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From Protester to Senator, FBI Tracked Paul Wellstone

by Madeleine Baran

It started with a fingerprint of a 25-year-old college professor who opposed the Vietnam War and ended with a search for his remains, 32 years later, in a wooded area near Eveleth, Minn.

Paul Wellstone, D-Minn., and his wife Sheila jog to their campaign bus after casting their ballots in their hometown of Northfield, Minn., Tuesday morning, Nov. 6, 1990. Wellstone defeated Sen. Rudy Boschwitz in the general election. (AP Photo/Jim Mone) The FBI's files on Paul and Sheila Wellstone, many of which are being made public for the first time, shed new light on the extent of the relationship between the FBI and the political activist who would go on to become a U.S. senator from Minnesota.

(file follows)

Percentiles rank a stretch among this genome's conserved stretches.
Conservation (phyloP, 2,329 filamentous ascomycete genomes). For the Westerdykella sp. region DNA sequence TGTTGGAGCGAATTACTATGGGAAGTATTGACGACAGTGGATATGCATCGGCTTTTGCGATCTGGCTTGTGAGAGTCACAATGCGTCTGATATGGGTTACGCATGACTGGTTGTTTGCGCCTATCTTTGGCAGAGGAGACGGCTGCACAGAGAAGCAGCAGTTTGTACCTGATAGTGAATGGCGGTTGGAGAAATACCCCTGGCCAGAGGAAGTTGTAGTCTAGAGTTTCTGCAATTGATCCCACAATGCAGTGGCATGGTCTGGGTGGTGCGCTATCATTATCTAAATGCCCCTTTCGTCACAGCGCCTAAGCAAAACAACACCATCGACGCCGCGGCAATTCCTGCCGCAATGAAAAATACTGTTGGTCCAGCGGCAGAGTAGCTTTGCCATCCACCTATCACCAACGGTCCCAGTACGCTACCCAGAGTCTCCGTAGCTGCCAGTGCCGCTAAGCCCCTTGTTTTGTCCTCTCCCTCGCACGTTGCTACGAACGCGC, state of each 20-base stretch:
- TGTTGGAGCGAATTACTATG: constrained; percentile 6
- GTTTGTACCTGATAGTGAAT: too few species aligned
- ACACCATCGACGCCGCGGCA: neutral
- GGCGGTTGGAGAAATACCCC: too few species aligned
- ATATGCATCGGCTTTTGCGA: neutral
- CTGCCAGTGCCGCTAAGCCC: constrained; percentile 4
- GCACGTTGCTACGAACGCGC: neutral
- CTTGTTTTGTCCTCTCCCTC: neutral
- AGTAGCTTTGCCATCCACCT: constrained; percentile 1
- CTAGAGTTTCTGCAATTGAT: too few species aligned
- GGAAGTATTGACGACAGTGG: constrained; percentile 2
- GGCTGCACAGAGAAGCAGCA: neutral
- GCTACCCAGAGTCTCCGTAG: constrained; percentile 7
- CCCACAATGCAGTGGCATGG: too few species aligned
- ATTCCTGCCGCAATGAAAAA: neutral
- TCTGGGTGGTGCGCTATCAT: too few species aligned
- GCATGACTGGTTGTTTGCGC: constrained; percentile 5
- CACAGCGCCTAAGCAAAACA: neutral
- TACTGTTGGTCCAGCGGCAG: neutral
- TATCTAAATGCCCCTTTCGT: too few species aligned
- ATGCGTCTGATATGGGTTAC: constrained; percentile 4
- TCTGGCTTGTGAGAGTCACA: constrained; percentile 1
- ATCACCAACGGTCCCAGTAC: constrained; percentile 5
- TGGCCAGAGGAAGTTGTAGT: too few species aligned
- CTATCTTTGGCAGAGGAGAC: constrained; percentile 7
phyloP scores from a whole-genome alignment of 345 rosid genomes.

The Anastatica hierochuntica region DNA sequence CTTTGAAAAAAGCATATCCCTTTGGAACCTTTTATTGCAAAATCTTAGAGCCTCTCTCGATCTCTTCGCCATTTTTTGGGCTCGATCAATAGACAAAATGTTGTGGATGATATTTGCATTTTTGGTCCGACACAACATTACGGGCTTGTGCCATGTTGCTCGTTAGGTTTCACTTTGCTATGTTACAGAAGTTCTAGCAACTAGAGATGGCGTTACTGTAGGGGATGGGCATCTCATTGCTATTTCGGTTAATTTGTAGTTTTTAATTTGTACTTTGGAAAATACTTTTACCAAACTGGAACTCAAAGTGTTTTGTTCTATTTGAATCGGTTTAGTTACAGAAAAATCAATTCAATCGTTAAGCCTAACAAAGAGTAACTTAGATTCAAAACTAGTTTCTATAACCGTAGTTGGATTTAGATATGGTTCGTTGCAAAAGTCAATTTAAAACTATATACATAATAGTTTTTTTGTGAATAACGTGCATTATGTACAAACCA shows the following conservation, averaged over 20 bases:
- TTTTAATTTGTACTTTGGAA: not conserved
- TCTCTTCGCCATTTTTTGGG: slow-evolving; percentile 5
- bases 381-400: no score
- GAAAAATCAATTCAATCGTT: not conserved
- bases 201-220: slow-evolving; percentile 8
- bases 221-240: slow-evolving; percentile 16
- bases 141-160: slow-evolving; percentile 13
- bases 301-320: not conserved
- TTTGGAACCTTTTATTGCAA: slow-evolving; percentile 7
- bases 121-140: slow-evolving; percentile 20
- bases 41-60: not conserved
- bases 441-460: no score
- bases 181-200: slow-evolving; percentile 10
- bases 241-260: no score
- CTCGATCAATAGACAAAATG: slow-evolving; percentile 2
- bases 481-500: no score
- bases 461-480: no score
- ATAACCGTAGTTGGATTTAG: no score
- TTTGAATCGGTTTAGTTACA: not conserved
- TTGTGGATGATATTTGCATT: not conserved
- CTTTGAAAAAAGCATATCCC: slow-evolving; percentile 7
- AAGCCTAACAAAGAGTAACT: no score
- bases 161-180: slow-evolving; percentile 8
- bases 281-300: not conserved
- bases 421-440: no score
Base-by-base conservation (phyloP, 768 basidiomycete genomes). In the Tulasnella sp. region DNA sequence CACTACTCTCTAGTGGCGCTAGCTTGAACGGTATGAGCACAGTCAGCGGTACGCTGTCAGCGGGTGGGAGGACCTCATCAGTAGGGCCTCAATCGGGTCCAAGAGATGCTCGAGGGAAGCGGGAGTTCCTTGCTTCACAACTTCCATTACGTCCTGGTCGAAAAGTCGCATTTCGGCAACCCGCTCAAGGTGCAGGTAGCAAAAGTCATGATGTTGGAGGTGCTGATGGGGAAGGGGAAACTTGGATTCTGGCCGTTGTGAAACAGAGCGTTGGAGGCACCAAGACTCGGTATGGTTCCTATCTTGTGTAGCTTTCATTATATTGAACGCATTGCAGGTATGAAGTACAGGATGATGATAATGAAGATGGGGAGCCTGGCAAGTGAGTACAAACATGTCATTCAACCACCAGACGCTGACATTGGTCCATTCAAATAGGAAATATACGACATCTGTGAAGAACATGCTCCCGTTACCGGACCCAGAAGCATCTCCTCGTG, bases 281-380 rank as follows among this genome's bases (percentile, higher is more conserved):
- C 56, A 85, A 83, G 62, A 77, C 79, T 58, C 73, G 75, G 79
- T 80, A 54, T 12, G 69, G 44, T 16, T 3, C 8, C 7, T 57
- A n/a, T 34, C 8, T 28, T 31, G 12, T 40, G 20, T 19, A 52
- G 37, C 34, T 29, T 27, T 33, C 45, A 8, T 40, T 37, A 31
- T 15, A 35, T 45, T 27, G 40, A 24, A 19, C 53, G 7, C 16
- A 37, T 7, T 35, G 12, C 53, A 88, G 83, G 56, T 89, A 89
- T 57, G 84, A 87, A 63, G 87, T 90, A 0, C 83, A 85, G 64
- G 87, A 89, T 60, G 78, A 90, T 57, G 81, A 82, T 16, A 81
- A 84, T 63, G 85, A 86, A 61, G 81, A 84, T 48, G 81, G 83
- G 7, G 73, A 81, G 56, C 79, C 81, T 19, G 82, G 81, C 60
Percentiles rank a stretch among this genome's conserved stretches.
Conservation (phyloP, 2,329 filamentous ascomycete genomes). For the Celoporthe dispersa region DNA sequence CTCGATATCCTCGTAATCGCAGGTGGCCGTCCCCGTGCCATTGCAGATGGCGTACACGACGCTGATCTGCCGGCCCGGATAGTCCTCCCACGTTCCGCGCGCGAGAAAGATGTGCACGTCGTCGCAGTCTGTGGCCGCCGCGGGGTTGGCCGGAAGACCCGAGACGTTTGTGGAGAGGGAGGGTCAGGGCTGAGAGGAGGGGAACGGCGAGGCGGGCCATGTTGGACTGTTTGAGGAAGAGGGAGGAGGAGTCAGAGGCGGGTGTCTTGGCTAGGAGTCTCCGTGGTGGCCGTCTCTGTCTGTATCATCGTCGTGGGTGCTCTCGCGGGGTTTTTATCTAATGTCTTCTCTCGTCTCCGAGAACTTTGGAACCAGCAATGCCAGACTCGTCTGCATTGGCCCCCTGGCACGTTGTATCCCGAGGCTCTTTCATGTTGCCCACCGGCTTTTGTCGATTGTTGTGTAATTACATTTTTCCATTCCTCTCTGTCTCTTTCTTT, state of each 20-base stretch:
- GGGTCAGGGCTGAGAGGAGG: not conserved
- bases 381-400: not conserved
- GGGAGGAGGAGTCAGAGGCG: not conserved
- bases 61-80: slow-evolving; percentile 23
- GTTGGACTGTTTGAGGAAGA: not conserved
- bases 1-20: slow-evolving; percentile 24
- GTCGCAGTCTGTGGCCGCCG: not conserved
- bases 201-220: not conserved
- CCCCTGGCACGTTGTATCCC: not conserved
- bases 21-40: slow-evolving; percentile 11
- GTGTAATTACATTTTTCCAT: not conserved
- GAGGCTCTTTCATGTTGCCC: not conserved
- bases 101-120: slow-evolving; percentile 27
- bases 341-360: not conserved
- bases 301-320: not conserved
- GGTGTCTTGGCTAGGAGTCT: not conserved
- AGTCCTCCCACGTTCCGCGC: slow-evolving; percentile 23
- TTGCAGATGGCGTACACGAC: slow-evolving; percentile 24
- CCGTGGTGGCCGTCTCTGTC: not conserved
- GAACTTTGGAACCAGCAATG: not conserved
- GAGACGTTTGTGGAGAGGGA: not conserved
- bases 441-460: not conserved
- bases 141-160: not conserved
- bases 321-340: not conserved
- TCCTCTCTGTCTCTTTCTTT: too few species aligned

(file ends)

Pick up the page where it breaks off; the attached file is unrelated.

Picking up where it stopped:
Some of the information uncovered in the 219 pages was new to one of his closest confidantes, former Wellstone campaign manager and state director Jeff Blodgett.

The files show that although the FBI initially took interest in Wellstone as part of the broader surveillance of the American left, the agency later served as his protector, investigating death threats the freshman senator received for his views on the first Gulf War, and, in the end, helping sift through the wreckage of the fatal plane crash that killed Wellstone and seven others eight years ago.

Read the rest of this article here.

The entire FBI report can found on the Minnesota Public Radio's website here.

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